Mom’s Obesity During Pregnancy Linked to Colon Cancer in Offspring

According to a population study, being overweight and obese in mothers during pregnancy increased the risk of colorectal cancer (CRC) in their children later in life.

Compared to underweight/healthy weight during pregnancy, both obesity and overweight were associated with an increased risk of CRC in the offspring (corrected HR 2.51, 95% CI 1.05-6.02 and adjusted HR 2.12, respectively). 95% CI 1.18-3.82), Caitlin Murphy, PhD, of the University of Texas Health Science Center at Houston, and colleagues reported.

Weight gain in early pregnancy also increased this risk, but only if weight gain was low throughout the pregnancy. This suggests that an aberrant fetal growth pattern from early to late pregnancy may affect outcomes later in life, the researchers wrote in Gut.

“We see that early life events, or things that happen in the womb, are important risk factors for colorectal cancer in adulthood,” Murphy told MedPage Today. “No one has really talked about early life factors that are important for this disease until now.”

It was “puzzling” to find that the effect of weight gain in early pregnancy on cancer risk in the offspring was dependent on a mother’s weight gain throughout the pregnancy, Murphy continued. “But it suggests there’s something about the timing of weight gain that’s important here,” she added.

The incidence and death rates of CRC have been rising in younger populations in recent decades, Murphy and colleagues noted. The global burden of disease is expected to increase by 60% by 2030, totaling 2.2 million new cases and 1.1 million deaths.

Obesity is a known risk factor for CRC, but it is still uncertain how obesity during pregnancy can predispose a fetus to developing disease later on. The researchers proposed two mechanisms: either maternal obesity drives obesogenic growth patterns for babies that persist into adulthood, or it triggers a sensitivity in fetal gastrointestinal tissue that can influence pathology into adulthood.

Murphy’s group analyzed the rates of CRC in adult offspring from the Child Health and Development Studies, a population-based cohort of mother-child couples who received prenatal care from Kaiser Permanente in Oakland in the 1960s. Offspring were followed for approximately 60 years.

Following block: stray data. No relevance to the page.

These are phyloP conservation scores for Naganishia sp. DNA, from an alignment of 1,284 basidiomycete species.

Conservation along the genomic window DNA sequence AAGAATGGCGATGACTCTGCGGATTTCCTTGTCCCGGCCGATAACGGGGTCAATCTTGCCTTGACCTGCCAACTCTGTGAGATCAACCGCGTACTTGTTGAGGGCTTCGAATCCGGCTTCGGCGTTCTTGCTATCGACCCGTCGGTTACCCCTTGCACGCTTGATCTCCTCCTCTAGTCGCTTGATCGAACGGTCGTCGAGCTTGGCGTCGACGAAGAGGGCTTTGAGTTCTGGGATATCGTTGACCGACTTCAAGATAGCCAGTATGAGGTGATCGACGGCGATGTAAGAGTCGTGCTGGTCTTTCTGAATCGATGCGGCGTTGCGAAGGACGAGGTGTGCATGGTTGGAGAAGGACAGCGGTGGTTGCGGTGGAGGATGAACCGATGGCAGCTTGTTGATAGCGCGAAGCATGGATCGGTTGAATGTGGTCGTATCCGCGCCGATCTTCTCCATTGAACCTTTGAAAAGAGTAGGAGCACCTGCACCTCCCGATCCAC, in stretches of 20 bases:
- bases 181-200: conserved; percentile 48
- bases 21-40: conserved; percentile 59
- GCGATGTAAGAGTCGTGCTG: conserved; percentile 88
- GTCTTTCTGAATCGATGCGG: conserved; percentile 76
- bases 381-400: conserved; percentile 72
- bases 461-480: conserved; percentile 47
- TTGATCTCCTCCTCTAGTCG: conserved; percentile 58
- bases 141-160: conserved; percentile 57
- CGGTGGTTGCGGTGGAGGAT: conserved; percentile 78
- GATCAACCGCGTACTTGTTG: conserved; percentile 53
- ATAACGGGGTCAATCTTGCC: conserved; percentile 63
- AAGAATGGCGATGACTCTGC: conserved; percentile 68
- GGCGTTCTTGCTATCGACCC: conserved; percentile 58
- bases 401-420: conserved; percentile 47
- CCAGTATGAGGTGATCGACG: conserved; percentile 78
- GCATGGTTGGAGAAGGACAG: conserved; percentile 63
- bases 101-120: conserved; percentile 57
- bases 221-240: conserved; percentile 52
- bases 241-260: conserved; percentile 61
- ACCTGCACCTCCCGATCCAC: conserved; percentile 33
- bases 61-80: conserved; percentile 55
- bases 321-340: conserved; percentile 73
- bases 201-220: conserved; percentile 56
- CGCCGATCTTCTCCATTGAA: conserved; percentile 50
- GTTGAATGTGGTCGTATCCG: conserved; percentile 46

Using data from the California State Cancer Registry, the researchers linked maternal body mass index (BMI), weight gain during pregnancy, and birth weight with diagnoses of CRC through the year 2019. They checked for covariates such as race and ethnicity, age of the mother at pregnancy. , parity, education level, total income, gestational age and family history of CRC.

More than 18,000 offspring were included in the analysis. Nearly half were born in the early 1960s and 52% were born to families whose total income was below the median. About two-thirds of the study participants were white.

During more than 700,000 person-years of follow-up, 68 offspring were diagnosed with CRC. All diagnoses occurred when the patients were between the ages of 18 and 56, with about half of the patients being diagnosed before the age of 50. Most patients were diagnosed with regional (44.1%) or distant (25%) disease, and with tumors in the distal colon (42.4%) or rectum (28.8%). Nearly 20% of patients had a family history of CRC.

For obese mothers, the incidence of CRC in offspring was 16.2 per 100,000 compared to 14.8 per 100,000 for overweight mothers and 6.7 per 100,000 for healthy-weight or underweight mothers.

Independently, neither early pregnancy weight gain nor overall pregnancy weight gain was significantly associated with the risk of CRC in the offspring. However, when there was a high pregnancy weight gain and a low overall weight gain, the risk of developing CRC for offspring in adulthood was much greater (adjusted HR 4.78, 95% CI 1.45-15.74).

Birth weight was also associated with increased CRC risk: infants weighing more than 4,000 g were more likely to develop CRC in adulthood (adjusted HR 1.95, 95% CI 0.8-4.38).

Murphy’s group acknowledged that shared maternal and child characteristics, including diet and microbiome, were not explained and may limit these findings. They also did not control for BMI in offspring throughout adulthood. Finally, gestational diabetes was not part of routine screening practice during recruitment and could have influenced these results.

Amanda D’Ambrosio is a reporter on the MedPage Today enterprise and research team. She covers obstetrics-gynecology and other clinical news, and writes articles about the US health care system. To follow

disclosures

This study was funded by the National Cancer Institute.

Murphy and colleagues reported relevant relationships with Freenome, Bayer, Eisai, Genentech, Bristol Myers Squibb, Exelixis, Exact Sciences and GRAIL.

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